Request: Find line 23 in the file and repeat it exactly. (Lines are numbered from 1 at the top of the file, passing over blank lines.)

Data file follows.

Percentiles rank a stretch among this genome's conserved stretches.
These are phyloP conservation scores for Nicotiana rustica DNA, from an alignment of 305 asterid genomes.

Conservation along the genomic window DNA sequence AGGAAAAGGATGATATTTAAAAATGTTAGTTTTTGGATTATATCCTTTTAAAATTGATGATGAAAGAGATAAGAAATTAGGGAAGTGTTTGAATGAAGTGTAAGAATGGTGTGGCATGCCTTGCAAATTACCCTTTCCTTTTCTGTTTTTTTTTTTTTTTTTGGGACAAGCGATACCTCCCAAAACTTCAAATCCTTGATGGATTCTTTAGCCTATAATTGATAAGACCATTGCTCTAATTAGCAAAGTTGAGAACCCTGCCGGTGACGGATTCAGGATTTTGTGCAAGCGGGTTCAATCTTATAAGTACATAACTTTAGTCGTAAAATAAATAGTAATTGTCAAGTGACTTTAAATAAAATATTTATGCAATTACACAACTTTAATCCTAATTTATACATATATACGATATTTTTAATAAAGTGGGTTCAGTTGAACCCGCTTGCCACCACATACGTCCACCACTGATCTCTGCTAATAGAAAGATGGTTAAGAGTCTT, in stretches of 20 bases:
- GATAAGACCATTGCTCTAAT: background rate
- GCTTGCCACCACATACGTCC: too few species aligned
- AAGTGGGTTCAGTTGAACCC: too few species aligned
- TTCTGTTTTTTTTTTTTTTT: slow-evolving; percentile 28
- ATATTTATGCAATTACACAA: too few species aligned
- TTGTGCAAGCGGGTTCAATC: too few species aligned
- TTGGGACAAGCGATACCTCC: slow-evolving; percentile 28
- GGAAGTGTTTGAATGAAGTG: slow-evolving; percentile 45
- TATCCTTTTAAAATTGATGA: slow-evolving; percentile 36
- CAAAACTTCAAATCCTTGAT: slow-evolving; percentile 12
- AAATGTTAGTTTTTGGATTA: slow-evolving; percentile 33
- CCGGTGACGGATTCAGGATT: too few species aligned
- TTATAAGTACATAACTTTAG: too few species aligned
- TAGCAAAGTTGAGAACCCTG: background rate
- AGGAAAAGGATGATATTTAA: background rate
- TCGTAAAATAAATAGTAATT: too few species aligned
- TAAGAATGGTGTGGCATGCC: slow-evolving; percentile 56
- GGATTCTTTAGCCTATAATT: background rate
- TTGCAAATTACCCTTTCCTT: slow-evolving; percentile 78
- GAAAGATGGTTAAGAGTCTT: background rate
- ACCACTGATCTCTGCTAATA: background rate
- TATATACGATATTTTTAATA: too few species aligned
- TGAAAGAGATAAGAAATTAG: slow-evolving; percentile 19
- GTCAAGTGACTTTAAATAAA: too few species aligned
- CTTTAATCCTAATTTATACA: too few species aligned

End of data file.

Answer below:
- GAAAGATGGTTAAGAGTCTT: background rate